When I was a kid I received a basic hobby microscope as a birthday present. I think I spent a whole summer where I would look at anything I could get my hands on. Pond water? Sure let’s check it out. A splinter? Yes. How about sand? Yes I did that too, and while it sounds boring sand is actually pretty interesting under the microscope.

With that said the movement of pond water really left an impression on me. Everything was kinda moving around, alive, a whole world that I never knew was so active (especially because I thought of ponds as stinky and stagnant). It turns out what I was so intrigued with as a child was something called Brownian motion. Here’s a vid about it :

A bit more about it (taken from Wikipedia). This motion is named after the botanist Robert Brown, who first described the phenomenon in 1827, while looking through a microscope at pollen of the plant Clarkia pulchella immersed in water.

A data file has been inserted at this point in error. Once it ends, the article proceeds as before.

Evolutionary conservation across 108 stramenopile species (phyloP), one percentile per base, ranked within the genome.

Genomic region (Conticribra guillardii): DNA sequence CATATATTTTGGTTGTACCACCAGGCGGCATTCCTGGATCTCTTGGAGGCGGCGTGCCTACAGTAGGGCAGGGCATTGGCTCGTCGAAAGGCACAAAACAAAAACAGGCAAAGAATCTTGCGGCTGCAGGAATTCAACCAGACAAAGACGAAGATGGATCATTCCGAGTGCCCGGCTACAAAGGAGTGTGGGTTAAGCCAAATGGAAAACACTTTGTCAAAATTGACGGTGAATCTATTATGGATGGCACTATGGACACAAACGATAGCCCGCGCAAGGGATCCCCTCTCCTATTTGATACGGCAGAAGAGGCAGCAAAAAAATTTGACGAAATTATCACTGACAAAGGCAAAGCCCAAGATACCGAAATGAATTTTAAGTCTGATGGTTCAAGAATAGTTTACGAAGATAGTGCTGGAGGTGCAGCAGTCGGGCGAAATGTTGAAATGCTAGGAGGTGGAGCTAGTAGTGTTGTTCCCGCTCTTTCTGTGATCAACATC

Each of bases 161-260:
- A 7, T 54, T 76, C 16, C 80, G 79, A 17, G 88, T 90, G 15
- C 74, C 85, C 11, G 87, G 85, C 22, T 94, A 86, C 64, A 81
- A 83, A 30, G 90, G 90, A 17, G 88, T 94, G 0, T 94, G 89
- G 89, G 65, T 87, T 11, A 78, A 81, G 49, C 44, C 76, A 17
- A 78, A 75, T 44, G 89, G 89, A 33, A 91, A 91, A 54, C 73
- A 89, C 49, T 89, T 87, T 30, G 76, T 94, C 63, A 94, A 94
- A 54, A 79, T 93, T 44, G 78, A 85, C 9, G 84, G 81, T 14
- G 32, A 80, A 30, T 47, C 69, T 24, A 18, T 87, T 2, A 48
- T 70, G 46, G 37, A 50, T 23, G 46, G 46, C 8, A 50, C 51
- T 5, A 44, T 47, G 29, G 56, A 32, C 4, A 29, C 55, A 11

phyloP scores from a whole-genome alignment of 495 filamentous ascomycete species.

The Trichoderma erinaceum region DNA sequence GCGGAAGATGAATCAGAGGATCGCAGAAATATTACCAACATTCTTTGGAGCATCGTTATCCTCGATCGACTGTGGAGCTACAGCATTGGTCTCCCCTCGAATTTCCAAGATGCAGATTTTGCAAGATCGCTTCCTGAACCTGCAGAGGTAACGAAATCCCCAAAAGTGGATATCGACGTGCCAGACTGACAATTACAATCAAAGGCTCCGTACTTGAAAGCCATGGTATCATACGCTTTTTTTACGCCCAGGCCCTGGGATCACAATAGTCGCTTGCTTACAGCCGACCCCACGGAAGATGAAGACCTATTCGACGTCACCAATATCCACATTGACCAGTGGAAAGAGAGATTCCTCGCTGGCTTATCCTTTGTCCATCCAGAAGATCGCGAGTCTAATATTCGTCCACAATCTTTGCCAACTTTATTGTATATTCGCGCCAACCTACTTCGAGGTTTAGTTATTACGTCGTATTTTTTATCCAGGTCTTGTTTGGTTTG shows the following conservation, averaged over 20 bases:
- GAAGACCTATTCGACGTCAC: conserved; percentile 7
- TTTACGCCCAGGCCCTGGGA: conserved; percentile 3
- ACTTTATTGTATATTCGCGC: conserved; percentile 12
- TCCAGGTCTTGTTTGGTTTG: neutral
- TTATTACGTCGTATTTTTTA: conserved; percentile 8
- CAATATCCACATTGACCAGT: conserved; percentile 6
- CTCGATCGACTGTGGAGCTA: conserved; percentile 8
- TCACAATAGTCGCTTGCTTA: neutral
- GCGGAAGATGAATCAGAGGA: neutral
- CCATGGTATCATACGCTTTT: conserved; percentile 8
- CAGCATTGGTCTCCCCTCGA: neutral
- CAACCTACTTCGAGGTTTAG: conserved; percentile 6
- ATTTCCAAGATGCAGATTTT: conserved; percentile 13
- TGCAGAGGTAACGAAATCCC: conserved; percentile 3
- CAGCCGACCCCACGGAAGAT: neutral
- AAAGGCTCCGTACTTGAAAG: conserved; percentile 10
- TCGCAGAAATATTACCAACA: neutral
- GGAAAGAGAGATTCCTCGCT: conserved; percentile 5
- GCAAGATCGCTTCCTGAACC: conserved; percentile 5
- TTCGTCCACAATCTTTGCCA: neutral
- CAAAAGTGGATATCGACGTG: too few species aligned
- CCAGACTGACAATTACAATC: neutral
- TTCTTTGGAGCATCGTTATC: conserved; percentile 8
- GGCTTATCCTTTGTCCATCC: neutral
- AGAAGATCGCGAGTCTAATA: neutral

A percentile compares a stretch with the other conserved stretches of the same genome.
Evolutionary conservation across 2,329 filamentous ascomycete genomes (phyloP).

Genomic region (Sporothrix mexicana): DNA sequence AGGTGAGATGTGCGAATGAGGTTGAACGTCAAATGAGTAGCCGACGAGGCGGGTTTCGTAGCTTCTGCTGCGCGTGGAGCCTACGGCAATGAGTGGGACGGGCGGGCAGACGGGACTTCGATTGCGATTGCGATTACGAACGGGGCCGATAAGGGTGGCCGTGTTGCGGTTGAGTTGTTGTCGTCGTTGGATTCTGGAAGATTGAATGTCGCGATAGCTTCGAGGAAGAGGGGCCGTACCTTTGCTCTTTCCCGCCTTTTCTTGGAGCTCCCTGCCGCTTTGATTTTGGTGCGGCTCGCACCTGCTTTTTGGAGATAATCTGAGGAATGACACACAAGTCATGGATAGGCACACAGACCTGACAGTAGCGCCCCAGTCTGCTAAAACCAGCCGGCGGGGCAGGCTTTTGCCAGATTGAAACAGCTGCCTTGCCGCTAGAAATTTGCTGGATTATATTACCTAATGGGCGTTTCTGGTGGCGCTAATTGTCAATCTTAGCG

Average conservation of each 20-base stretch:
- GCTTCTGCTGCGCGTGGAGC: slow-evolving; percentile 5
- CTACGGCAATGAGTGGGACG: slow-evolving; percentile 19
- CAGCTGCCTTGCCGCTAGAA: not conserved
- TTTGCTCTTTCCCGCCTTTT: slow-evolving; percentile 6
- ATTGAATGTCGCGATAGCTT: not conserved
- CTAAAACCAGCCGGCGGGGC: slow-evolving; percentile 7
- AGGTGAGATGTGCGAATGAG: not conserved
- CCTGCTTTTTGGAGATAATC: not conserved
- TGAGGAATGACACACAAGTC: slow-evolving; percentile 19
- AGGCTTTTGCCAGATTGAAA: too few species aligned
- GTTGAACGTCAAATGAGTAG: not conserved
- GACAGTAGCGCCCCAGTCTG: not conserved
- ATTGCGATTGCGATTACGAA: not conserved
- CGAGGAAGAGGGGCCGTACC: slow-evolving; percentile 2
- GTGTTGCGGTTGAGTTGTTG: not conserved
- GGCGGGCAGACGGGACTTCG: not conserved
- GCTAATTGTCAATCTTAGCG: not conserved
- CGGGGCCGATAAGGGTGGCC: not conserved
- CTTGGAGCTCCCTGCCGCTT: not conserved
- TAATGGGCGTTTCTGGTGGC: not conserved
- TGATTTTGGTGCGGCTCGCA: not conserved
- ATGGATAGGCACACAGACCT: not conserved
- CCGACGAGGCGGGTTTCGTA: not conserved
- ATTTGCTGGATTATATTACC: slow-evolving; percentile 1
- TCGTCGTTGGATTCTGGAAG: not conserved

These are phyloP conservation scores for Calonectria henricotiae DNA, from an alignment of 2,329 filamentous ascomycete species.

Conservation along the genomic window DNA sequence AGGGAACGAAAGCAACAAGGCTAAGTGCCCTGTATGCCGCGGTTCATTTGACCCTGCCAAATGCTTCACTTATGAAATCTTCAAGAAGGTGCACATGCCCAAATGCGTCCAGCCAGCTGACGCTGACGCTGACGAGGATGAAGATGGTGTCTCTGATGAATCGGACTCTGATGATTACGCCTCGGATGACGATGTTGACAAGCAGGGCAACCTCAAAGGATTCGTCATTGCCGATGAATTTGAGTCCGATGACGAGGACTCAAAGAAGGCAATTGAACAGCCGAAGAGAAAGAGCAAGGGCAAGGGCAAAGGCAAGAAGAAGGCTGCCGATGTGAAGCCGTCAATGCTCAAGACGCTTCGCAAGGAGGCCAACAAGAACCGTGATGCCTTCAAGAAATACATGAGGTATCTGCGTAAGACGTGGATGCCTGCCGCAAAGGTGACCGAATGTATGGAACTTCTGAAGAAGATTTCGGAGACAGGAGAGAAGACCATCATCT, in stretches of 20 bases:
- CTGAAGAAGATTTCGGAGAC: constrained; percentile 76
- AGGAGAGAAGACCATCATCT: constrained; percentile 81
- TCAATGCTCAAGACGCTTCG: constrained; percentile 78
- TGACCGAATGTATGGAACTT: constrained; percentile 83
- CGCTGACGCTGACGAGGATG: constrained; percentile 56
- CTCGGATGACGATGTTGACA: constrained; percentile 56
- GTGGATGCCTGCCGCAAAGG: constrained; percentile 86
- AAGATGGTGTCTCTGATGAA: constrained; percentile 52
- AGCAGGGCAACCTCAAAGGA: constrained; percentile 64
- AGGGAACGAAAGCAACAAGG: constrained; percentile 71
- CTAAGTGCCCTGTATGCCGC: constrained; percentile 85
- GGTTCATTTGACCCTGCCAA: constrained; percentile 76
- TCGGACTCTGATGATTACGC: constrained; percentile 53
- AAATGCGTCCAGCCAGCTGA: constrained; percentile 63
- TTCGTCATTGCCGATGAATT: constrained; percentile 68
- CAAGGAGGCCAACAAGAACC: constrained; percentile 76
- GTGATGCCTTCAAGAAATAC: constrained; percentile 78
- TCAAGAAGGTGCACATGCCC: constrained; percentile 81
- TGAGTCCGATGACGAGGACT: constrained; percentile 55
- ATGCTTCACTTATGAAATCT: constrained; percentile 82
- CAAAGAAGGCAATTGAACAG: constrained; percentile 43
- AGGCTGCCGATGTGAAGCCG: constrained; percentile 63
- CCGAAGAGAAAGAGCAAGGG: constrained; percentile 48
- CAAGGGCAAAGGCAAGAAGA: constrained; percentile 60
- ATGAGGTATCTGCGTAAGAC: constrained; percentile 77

A quick and dirty recreation of Browian movement in Javascript

Long story short I had some fun playing with the incredible PixiJs and trying to recreate Brownian motion. I consider this a “bar napkin doodle” but the effect is pretty convincing.

The key take away here is just randomizing the x and y values for each tick. The line to really watch is simply this:

X = (Math.random() > 0.5 ? 1 : -1) * Math.random() * amp;

And voila, we get the right wiggle!

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